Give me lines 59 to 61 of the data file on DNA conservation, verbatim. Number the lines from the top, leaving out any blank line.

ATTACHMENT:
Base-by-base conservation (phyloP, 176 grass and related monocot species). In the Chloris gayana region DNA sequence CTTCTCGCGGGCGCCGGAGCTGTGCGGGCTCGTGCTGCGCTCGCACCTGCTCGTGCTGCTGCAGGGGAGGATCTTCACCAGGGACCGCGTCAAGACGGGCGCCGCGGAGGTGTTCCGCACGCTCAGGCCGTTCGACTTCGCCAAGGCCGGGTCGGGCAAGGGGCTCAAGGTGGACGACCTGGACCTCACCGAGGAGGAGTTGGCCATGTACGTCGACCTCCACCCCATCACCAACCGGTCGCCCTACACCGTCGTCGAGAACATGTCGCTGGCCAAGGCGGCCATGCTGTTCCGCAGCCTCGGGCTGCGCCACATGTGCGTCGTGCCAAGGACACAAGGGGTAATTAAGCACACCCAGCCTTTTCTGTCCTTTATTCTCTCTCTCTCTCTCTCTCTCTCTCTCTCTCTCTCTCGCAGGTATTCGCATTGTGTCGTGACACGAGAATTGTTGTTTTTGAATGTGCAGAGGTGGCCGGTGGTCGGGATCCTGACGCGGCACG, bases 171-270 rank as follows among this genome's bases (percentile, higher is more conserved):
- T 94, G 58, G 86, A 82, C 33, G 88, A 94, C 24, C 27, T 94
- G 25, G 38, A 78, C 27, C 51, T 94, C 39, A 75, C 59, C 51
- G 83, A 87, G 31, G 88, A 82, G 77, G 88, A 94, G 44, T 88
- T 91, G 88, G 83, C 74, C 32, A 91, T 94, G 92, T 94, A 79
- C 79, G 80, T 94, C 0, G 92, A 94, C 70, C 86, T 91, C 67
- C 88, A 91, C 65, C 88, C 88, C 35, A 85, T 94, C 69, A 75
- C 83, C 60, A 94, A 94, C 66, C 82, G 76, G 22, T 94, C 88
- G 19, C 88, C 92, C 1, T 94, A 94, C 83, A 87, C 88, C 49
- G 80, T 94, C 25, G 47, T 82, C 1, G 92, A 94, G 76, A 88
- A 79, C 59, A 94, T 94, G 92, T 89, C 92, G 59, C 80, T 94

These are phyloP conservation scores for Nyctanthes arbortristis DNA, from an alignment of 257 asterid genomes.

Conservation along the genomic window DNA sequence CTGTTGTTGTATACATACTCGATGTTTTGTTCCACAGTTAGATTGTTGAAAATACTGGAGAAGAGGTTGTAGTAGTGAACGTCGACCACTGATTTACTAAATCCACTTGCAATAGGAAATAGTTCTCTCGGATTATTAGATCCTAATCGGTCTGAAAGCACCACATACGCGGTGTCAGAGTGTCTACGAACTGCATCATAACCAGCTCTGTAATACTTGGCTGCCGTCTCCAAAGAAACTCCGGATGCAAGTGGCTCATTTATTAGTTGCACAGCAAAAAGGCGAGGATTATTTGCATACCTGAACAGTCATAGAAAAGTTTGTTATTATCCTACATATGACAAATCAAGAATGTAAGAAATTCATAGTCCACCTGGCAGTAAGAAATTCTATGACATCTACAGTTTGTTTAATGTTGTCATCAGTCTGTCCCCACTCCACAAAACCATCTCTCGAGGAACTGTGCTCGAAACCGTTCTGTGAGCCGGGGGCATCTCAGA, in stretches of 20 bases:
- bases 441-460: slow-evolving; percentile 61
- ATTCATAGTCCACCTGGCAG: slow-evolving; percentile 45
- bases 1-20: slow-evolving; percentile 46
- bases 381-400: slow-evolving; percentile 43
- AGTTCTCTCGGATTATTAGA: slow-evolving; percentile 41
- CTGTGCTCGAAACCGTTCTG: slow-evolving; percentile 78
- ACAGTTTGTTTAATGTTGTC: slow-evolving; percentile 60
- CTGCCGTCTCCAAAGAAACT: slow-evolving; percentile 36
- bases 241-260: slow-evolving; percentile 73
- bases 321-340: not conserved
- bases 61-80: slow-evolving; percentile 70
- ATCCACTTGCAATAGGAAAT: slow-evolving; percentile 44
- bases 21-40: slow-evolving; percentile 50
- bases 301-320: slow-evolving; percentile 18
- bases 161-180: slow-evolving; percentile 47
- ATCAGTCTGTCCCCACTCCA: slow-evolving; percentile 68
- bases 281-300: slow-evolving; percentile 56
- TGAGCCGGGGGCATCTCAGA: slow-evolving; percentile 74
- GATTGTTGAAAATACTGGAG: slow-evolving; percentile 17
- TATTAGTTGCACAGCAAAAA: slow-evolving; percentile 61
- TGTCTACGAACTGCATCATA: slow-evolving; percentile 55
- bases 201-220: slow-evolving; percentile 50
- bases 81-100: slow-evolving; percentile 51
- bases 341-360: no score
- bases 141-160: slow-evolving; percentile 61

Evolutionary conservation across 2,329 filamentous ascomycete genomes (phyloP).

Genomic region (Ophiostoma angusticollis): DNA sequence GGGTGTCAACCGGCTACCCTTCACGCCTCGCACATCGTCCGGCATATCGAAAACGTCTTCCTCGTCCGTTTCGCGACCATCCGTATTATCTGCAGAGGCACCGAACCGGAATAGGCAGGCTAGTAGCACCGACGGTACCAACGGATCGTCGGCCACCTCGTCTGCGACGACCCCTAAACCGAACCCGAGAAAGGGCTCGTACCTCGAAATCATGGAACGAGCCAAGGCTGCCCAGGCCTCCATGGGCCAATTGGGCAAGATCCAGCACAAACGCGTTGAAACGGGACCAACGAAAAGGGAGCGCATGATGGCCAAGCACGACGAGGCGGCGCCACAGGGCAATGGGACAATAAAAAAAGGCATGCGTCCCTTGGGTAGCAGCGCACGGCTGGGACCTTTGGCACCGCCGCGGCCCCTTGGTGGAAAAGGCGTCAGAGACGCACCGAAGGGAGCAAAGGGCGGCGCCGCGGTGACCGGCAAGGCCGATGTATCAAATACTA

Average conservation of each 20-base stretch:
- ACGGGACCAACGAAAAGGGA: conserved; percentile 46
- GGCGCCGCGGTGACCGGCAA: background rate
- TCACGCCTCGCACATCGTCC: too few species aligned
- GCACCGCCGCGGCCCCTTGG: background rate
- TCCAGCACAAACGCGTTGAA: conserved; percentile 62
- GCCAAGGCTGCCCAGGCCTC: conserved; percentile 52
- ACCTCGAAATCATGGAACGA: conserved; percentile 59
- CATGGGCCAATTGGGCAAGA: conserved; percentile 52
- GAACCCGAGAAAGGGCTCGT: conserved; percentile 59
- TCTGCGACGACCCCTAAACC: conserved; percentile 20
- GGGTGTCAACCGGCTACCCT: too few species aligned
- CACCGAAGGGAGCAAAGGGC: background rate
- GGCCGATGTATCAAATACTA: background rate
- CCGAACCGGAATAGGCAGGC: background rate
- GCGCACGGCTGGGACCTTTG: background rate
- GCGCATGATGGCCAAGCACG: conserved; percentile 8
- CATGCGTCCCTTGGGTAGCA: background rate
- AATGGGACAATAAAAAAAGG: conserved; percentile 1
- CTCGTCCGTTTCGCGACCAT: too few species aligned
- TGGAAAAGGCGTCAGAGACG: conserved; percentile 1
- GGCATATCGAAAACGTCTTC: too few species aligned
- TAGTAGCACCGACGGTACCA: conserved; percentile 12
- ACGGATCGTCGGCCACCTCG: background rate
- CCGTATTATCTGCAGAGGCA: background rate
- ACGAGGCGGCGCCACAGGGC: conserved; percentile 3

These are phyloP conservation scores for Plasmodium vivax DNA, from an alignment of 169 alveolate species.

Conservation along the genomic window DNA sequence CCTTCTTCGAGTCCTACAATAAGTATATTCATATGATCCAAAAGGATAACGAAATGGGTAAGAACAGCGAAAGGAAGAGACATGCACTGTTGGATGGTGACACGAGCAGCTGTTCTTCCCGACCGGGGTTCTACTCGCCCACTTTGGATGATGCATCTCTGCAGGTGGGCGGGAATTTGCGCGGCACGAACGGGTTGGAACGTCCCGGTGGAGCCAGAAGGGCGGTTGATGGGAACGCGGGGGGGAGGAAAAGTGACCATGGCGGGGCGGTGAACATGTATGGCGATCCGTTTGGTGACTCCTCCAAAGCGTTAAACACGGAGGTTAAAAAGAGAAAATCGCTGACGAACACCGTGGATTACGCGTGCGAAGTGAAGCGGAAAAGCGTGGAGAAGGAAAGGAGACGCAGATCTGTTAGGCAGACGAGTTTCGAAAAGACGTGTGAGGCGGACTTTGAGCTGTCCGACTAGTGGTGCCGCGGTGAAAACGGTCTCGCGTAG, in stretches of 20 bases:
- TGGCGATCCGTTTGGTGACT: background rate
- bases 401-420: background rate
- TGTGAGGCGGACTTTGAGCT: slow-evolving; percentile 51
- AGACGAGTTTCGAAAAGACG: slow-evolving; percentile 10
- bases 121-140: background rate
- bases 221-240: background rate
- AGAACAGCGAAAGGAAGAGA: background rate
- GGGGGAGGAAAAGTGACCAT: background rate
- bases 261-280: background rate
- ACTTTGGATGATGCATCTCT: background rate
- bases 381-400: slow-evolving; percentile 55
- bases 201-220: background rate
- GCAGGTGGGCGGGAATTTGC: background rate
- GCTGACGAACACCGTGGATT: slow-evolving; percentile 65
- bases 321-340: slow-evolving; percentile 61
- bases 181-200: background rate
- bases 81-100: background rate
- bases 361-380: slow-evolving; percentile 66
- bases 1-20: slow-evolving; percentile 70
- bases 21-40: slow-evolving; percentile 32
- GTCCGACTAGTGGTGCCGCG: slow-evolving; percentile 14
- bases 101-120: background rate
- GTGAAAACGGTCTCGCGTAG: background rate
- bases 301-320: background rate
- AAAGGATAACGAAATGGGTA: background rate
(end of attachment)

- AATGGGACAATAAAAAAAGG: conserved; percentile 1
- CTCGTCCGTTTCGCGACCAT: too few species aligned
- TGGAAAAGGCGTCAGAGACG: conserved; percentile 1